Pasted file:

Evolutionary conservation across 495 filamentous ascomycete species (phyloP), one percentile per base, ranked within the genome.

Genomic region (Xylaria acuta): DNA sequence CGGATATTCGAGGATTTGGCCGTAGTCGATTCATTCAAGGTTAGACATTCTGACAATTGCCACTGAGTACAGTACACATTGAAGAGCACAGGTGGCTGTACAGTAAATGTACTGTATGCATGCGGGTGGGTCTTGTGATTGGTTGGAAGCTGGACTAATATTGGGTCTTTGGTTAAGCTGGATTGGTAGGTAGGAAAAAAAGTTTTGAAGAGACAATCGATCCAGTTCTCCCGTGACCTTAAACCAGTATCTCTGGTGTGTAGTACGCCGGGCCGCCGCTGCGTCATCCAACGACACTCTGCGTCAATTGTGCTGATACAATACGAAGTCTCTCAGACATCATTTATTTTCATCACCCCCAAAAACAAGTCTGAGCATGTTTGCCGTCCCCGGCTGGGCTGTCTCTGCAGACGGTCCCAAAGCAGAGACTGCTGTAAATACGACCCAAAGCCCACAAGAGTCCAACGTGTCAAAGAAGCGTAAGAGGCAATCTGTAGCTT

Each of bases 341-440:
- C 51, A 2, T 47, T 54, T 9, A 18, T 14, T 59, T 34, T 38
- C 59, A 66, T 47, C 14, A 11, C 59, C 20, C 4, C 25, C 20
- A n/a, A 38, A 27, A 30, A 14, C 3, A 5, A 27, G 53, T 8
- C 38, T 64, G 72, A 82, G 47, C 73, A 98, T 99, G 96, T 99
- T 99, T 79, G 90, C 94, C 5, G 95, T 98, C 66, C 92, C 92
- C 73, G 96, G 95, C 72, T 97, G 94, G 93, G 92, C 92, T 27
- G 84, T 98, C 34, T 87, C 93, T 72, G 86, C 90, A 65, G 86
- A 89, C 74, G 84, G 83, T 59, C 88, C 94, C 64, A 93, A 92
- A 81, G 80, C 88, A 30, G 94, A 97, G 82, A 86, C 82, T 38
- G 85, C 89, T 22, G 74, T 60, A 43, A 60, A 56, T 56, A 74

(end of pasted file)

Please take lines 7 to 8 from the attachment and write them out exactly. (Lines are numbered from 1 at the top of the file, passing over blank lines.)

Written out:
- C 38, T 64, G 72, A 82, G 47, C 73, A 98, T 99, G 96, T 99
- T 99, T 79, G 90, C 94, C 5, G 95, T 98, C 66, C 92, C 92